This is my hometown and yet I could not feel any less at home. Walking along is an immersion in a time capsule. I no longer run from my previous selves, but I feel their weight here. I feel the lack of self-worth and fear she had. So much confusion of how to act or how to be. Loneliness. Isolation. I am a thousand light years from here and yet I find I want to find her on the next street. Take her shopping. Hear her laugh and see that lightning smile. Tell her, as Dr Seuss told us all, “Oh the places you will go, my love. Oh the places  you will go.”

Stamford Train Station: Photo by Noelle

Stamford Train Station: Photo by Noelle


20 thoughts on “Hometown

  1. Oh Noelle ….first I send you a hug as I read with admiration your soul speaking in a clear and stunning yet sad voice …and yet a heart of hopefulness touches me …I’m so thankful you are here , now . Sharing a breeze with your mother at age 10 and the memory of it , so heartfelt that it brought me too , back to my own memory of knowing I was completely loved as a child ( it’s what gets me thru a lot of the time ) …your writing style is so beautiful ! love and hugs , megxxx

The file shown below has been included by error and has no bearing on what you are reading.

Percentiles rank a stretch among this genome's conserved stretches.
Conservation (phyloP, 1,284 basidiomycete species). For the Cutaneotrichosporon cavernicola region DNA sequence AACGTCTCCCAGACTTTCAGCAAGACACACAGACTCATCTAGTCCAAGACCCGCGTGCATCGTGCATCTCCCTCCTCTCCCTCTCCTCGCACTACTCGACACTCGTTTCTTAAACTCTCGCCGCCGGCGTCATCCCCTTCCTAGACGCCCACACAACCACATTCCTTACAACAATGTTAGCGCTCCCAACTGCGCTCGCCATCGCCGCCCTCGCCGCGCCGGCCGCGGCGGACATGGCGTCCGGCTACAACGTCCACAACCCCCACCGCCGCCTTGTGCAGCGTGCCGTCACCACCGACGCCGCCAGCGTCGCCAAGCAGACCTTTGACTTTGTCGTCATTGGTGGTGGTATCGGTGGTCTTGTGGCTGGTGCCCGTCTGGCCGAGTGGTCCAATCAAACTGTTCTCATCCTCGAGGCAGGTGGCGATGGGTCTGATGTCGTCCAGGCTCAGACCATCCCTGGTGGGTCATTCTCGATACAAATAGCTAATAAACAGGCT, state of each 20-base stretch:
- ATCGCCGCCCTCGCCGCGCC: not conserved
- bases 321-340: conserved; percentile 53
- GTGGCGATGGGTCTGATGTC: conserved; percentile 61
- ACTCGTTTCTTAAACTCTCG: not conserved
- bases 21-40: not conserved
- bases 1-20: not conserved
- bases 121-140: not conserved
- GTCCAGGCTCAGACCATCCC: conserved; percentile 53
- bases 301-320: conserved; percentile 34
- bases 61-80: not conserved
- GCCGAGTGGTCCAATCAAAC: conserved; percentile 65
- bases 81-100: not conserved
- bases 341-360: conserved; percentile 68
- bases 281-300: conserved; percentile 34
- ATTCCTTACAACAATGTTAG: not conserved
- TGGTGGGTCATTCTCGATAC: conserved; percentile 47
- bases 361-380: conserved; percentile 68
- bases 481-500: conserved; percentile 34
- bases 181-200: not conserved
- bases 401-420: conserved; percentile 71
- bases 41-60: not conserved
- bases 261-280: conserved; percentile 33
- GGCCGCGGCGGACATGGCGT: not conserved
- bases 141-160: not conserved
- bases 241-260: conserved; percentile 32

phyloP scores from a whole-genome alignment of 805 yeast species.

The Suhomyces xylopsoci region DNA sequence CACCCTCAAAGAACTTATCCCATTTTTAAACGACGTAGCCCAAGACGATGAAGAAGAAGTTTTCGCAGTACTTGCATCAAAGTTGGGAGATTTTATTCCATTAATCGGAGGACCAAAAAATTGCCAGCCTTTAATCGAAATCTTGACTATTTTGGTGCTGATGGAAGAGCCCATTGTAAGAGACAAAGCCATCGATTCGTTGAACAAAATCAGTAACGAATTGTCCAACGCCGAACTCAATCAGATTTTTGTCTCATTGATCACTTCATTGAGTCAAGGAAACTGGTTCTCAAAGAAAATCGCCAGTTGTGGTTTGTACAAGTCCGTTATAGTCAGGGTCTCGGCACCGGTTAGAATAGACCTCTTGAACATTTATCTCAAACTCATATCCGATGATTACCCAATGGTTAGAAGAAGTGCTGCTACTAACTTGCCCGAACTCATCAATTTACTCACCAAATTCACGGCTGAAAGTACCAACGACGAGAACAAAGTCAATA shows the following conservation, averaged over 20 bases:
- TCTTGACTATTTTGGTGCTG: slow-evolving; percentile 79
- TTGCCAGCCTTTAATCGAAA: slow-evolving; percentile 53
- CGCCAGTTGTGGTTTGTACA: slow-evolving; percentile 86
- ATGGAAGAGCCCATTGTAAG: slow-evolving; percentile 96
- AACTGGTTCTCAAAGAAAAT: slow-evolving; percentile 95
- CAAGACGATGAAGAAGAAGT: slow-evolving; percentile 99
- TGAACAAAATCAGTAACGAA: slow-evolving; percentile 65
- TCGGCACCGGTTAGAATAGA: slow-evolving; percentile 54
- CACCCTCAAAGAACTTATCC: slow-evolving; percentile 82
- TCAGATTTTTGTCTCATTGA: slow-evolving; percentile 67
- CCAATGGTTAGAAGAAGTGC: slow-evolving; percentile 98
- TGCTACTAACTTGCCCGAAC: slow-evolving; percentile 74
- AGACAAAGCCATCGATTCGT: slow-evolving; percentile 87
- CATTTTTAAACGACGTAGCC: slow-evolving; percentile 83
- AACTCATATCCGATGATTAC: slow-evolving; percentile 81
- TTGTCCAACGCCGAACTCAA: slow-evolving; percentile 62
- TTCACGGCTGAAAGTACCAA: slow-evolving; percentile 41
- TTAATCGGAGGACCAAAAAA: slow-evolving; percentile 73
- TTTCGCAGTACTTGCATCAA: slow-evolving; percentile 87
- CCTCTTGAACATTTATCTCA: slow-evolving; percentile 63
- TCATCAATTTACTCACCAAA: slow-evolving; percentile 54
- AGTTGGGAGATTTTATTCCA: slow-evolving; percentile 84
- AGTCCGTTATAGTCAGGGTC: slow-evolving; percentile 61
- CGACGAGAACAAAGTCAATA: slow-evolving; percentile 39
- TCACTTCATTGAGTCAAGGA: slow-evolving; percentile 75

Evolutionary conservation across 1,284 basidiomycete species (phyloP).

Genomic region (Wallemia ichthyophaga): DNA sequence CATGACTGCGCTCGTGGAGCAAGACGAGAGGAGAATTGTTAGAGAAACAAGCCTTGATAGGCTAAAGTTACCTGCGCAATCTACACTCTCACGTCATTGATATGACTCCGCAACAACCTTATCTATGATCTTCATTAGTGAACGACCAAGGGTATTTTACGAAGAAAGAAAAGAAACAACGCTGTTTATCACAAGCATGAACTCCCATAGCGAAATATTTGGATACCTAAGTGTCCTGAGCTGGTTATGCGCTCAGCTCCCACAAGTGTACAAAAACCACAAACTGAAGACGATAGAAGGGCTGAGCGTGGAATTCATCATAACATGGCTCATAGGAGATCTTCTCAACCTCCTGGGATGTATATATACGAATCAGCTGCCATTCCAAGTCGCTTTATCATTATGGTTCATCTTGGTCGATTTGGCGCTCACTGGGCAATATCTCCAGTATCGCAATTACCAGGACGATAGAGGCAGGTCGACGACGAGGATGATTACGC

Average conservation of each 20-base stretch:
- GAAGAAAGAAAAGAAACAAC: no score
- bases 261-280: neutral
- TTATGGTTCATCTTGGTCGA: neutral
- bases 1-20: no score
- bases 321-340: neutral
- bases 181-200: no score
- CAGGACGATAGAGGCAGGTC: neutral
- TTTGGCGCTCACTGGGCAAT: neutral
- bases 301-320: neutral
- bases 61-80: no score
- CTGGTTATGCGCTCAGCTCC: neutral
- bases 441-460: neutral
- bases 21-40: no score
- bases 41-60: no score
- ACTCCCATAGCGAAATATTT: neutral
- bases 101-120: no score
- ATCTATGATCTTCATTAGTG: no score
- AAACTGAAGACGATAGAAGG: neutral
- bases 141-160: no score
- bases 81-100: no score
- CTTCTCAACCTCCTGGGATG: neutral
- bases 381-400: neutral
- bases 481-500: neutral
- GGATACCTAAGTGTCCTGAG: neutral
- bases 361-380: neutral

• Isn’t it funny how taste and smell can launch us back decades to love? I’d give anything to taste her potato soup or smell Thanksgiving stuffing wafting through my own home now. Yes, you are right, that love anchors you even when life feels a torrent of change and misfortune. Thanks for the compliment. You and I have a mutual lovefest. I particularly love how you marry the most physically affecting images to what you write. Not easy to do. So I bow to you, my friend. It is a joy to have your company in the blog ether.

  2. Very touching but hopeful as well. It gave me a different way to process my flashes of the farm and grade school horrors. You are quite brave in dealing with the past and sharing in your blog.

    • And Dottie’s daughter you are!! I guess that period was more formative than I recognize and that it sent me off in different paths from the rest. I admit I am still hanging on to that myth of “fitting in” or “being one of the crowd” instead of embracing my individuality.